Cookies

We use cookies to ensure that we give you the best experience on our website. You can change your cookie settings at any time. Otherwise, we'll assume you're OK to continue.

Durham University

Department of Physics

Staff profile

Publication details for Prof Tim Roberts

Middleton, Matthew J., Miller-Jones, James C. A., Markoff, Sera, Fender, Rob, Henze, Martin, Hurley-Walker, Natasha, Scaife, Anna M. M., Roberts, Timothy P., Walton, Dominic, Carpenter, John, Macquart, Jean-Pierre, Bower, Geoffrey C., Gurwell, Mark, Pietsch, Wolfgang, Haberl, Frank, Harris, Jonathan, Daniel, Michael, Miah, Junayd, Done, Chris, Morgan, John S., Dickinson, Hugh, Charles, Phil, Burwitz, Vadim, Della Valle, Massimo, Freyberg, Michael, Greiner, Jochen, Hernanz, Margarita, Hartmann, Dieter H., Hatzidimitriou, Despina, Riffeser, Arno, Sala, Gloria, Seitz, Stella, Reig, Pablo, Rau, Arne, Orio, Marina, Titterington, David & Grainge, Keith (2013). Bright radio emission from an ultraluminous stellar-mass microquasar in M 31. Nature 493(7431): 187-190.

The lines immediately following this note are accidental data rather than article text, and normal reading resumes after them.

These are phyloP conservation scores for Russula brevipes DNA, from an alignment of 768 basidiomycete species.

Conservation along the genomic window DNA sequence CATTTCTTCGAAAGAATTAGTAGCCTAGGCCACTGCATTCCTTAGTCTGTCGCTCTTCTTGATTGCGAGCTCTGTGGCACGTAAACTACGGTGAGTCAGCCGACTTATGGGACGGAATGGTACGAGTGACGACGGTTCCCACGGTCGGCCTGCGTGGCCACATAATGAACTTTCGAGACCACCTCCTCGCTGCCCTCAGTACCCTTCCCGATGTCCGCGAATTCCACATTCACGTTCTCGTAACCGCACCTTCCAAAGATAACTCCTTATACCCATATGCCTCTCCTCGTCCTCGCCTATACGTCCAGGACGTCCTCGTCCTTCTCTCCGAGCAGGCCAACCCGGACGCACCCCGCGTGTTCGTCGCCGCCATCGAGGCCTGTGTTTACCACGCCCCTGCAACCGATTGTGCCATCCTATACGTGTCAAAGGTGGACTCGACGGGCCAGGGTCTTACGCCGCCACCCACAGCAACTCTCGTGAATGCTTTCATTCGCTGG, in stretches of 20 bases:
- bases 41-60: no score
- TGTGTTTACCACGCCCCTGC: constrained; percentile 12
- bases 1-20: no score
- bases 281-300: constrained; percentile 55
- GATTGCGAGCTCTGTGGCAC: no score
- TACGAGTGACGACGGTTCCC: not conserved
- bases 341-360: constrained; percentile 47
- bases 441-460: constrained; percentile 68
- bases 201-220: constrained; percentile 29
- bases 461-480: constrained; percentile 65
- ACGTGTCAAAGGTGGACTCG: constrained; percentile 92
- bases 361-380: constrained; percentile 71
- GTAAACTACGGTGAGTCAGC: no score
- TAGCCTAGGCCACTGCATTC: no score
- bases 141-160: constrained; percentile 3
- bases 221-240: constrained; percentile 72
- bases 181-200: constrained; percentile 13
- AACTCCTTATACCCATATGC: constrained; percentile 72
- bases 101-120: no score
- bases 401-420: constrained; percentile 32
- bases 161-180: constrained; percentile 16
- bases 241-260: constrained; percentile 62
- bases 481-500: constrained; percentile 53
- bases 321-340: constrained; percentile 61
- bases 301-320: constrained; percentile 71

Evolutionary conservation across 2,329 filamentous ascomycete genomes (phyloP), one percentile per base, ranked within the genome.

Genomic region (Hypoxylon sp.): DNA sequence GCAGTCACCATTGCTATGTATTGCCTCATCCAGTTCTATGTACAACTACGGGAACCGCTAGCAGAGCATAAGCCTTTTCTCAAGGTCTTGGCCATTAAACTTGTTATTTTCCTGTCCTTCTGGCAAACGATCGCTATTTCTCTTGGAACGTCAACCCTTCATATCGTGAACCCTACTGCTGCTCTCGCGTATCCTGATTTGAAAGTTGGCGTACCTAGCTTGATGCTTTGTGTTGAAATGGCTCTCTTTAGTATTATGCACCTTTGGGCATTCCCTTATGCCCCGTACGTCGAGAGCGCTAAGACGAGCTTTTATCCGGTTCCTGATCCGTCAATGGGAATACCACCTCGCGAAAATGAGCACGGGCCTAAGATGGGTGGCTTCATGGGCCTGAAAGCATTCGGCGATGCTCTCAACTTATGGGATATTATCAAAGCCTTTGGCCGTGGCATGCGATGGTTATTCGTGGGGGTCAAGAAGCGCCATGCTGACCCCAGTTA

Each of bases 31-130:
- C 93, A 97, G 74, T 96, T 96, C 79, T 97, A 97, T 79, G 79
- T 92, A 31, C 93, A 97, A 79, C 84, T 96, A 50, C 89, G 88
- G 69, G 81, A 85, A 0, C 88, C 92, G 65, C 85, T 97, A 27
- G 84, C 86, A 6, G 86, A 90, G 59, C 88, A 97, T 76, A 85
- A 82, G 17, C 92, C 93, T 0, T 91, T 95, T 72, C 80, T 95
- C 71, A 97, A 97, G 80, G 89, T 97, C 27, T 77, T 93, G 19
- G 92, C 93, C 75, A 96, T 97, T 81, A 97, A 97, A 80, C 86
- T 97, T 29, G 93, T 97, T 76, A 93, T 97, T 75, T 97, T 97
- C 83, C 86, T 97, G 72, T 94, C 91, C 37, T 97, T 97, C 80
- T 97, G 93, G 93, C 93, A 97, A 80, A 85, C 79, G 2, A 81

Author(s) from Durham

Abstract

A subset of ultraluminous X-ray sources (those with luminosities of less than 1040 erg s−1; ref. 1) are thought to be powered by the accretion of gas onto black holes with masses of ~5–20 , probably by means of an accretion disk2, 3. The X-ray and radio emission are coupled in such Galactic sources; the radio emission originates in a relativistic jet thought to be launched from the innermost regions near the black hole4, 5, with the most powerful emission occurring when the rate of infalling matter approaches a theoretical maximum (the Eddington limit). Only four such maximal sources are known in the Milky Way6, and the absorption of soft X-rays in the interstellar medium hinders the determination of the causal sequence of events that leads to the ejection of the jet. Here we report radio and X-ray observations of a bright new X-ray source in the nearby galaxy M 31, whose peak luminosity exceeded 1039 erg s−1. The radio luminosity is extremely high and shows variability on a timescale of tens of minutes, arguing that the source is highly compact and powered by accretion close to the Eddington limit onto a black hole of stellar mass. Continued radio and X-ray monitoring of such sources should reveal the causal relationship between the accretion flow and the powerful jet emission.